The Habsburgs were not the only family to leave an impression on Vienna. The Rothschilds played an important role across the 19th-century and beyond. The exhibition at the Jewish Museum reminds us of their story and legacy.
- Explores the history and endeavours of the Viennese branch of the Rothschild family
- Focuses on their political, philanthropic, and business activities
- Also addresses the anti-semitism the family faced
- Just needs a normal museum entrance ticket*
- Runs Dec 12, 2021 – Jun 5, 2022
- See also:
Forgotten (?) stories…
(Isidor Pfeiffer, Exterior view of the Rothschild Hospital, Vienna, 1902, watercolor © Jewish Museum Vienna)
On a cold Friday evening, you may find thousands gathered in the remarkable Hohe Warte stadium, home to the oldest football club in Austria: First Vienna FC 1894.
Blue and yellow flags swirl around the stands, and the home team — currently performing rather well in the third tier of Austrian football — turn out in the same colours.
Why blue and yellow?
For the answer, we need to go back to First Vienna’s founding in the late 19th century. The necessary financial support came from Baron Nathaniel Rothschild (1836-1905), and the club chose to wear the colours of the Rothschild coat of arms out of gratitude.
This little tidbit of history illustrates just one of the many legacies left by the Viennese branch of the Rothschild family, whose history began in the city with the banker Salomon von Rothschild (1774-1855) in the early 1800s.
The Rothschilds’ business and philanthropic endeavours echo throughout Vienna: a Rothschild foundation, for example, built the Rosenhugel Neurological Clinic that today forms part of Hietzing Hospital.
Despite this legacy, the Rothschild name has largely fallen out of the local public consciousness. And many physical reminders of their presence have vanished. For example, modern offices of the national employee representative body now stand where Rothschild townhouses once welcomed guests.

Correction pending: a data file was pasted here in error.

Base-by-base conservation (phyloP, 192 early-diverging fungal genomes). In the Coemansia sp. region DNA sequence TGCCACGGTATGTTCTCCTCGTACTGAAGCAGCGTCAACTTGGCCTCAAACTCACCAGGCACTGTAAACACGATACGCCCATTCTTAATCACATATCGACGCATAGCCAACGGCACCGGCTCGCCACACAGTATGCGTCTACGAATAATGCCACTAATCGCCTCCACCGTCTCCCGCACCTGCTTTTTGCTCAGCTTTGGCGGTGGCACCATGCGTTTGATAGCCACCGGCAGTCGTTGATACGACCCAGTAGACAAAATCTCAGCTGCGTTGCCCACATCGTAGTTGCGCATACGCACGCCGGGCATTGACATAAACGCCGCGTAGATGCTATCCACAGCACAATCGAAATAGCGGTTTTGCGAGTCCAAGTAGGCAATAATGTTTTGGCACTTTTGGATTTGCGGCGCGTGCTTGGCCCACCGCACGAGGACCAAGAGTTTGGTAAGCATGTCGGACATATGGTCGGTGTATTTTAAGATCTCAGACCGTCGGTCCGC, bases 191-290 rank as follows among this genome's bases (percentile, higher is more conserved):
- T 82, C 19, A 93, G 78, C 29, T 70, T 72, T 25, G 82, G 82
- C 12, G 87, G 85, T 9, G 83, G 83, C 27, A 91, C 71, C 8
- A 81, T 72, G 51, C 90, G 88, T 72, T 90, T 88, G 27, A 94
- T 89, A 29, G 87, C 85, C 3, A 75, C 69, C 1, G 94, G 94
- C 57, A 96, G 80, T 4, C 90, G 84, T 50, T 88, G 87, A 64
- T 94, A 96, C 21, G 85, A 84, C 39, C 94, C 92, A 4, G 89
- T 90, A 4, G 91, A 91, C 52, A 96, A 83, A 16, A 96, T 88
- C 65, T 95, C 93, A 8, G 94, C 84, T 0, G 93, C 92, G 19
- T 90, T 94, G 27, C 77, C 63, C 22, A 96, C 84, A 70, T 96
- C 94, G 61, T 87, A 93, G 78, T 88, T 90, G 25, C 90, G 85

The exhibition, The Vienna Rothschilds. A Thriller, at the Jewish Museum serves to remind us of the family’s history in the city and their accomplishments.
We discover their role in politics. The Rothschilds, for example, famously helped Metternich flee Vienna in 1848.
We learn of their charitable activities, including the building of the Rothschild hospital in the late 19th century.
And we gain a picture of the family’s business interests. For example, a large model of the Vienna Nordbahnhof station illustrates the importance of the Emperor Ferdinand Northern Railway (founded and majority owned by the Rothschilds).
The exhibition, ably curated by Gabriele Kohlbauer-Fritz and Tom Juncker, illustrates this family story with an eclectic variety of other historical objects, too. For example:
- A mid-17th century painting by the great Dutch portrait artist Franz Hals (once owned by Louis von Rothschild, confiscated by the Nazis in 1938, returned in 1998, and now part of the Liechtenstein Princely Collections)
- A stuffed crocodile (given to the Natural History Museum in 1930 by the Rothschilds)
- A stone sphinx (once part of the gardens of a Rothschild town palais)
As you might imagine, the family story contains its darker elements in the form of antisemitism.
The Gestapo arrested Louis von Rothschild, for example, in 1938 and essentially ransomed him off a year later for the family fortune and art collection. While most of the assets were eventually returned over the decades that followed WWII, the restitution process continues.
Projections of recent social media messages provide an alarming reminder that this antisemitism, particularly as it targets the Rothschilds, remains an issue today.
Tickets and dates
Follow the story of the Viennese Rothschilds from December 12th, 2021 to June 5th, 2022. An entrance ticket* for the Jewish Museum includes the temporary exhibitions inside.
How to get to the exhibition
Check the main museum article for travel tips. You want the primary Dorotheergasse location. The Rothschilds exhibition occupies the main rooms on the first floor.
(For much of the same time, the Judenplatz site has an exhibition on the Kindertransporte pre-WWII child refugee programme.)
Address: Dorotheergasse 11, 1010 Vienna